Cultivating a sense of wonder
for more fulfillment.

“Photography makes one conscious of beauty everywhere, even in the simplest things, even in what is often considered commonplace or ugly. Yet nothing is really ‘ordinary’, for every fragment of the world is crowned with wonder and mystery, and a great and surprising beauty.”

Alvin Langdon Coburn, 1978. “Alvin Langdon Coburn, Photographer: An Autobiography with Over 70 Reproductions of His Works”, p. 80, Courier Corporation. Coburn began taking disorienting photos in 1917 and is considered the father of abstract photography.
An abstract ocean sunset from the “Vitamin Sea – Ocean Inspiration” collection, an abstract wall art piece titled “Freedom from Desire.”

As an abstract photo artist, I look for beauty and meaning in what might go unnoticed. My images are typically close-up, isolated photography, allowing for the discovery of symbolism.

The more I looked for subjects and practiced photographing them, the more I experienced moments of wonder. And much later, I would use those photos to prompt my writing.

The same feelings I had when I took the pictures, grew exponentially. I entered the state of flow, and so many times felt like there was some invisible force guiding me. That force, I realized, cultivated a sense of wonder within me that had been absent for a long time.

I recognized that I was a part of a great force at work and felt more grounded. By appreciating the ordinary things, my gratitude increased, my stress decreased, and I felt purpose.

Many of the abstract photo images and stories behind them live in the “Shop” section of this site. I also invite you to view more of my sense of wonder pictures from my latest project below.

This collection represents my creative time during the COVID-19 pandemic, trying to balance the confusion of messages from the media with my need to find some peace and calm in the midst of the storm.

“Let’s Stay Home” Collection

“Stay at Home Command” — At the start of COVID-19, I began to notice subtle light changes in my bedroom and how the shadows moved along the wall. This catrina dog and its shadow were so interesting to me. I spent two weeks working on photographing this subject. This image, in particular, with alternating bars of dark and light, hints of a prison cell. The image of a leash symbolically portrays the feeling of being kept under command. We all went through moments of hope and fear, and the stark black and white juxtaposed with a splash of color mimic those feelings.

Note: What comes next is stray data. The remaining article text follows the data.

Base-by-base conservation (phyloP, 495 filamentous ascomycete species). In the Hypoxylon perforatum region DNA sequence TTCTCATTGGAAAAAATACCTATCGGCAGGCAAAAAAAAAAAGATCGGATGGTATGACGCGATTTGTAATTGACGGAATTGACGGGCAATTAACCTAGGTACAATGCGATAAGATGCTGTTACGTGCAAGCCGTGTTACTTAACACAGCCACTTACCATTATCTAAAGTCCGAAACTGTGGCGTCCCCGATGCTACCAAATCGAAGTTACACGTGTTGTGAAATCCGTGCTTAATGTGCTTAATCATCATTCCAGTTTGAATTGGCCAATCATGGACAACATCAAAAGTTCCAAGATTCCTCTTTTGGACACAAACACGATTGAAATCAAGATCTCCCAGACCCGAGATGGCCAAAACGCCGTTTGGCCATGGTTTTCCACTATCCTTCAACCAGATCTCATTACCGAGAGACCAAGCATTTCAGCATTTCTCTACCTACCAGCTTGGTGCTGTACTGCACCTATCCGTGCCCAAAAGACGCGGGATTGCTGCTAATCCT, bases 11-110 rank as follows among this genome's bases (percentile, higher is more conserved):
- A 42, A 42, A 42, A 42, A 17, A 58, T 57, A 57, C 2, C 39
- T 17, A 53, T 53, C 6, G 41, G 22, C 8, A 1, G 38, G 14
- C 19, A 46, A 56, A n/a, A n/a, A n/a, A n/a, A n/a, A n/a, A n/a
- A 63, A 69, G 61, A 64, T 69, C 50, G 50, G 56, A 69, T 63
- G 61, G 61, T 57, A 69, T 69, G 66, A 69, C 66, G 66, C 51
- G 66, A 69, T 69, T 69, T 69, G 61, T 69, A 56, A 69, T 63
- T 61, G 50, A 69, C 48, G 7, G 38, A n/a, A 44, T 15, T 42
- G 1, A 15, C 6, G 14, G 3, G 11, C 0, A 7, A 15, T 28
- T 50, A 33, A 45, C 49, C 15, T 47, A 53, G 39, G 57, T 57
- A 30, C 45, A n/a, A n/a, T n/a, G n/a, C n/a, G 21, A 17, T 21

As we all came to grips that a tiny micro-organism had control over our lives and required us to stay distant, I used the time to flex my creativity. Photography is, fortunately, something that I can practice anywhere. All of these images are subjects either in or around my home. From noticing light and shadow in my bedroom to blooms of springtime, to weeds on a walk, and sprinkler water drops on fallen leaves, this collection sums up my time staying at home.

The wording of "stay at home order" seems so militant, I decided to lighten up the tone for my sanity to "let's stay home" which gives a positive spin to a challenging situation. We all have a choice. I decided to put aside fear and focus on the moment in front of me with purpose. As I put the collection together, I realized that the images at the beginning of COVID-19 are much darker than the later photos, much like my moods changed as I adapted to the situation.

I hope you enjoy this escape from reality and that it offers you a unique perception of things you might have taken for granted. I’d love to have you as part of my community by signing up for my blog. As I rotate new abstract photo collections in or publish a blog post, you’ll be the first to be notified.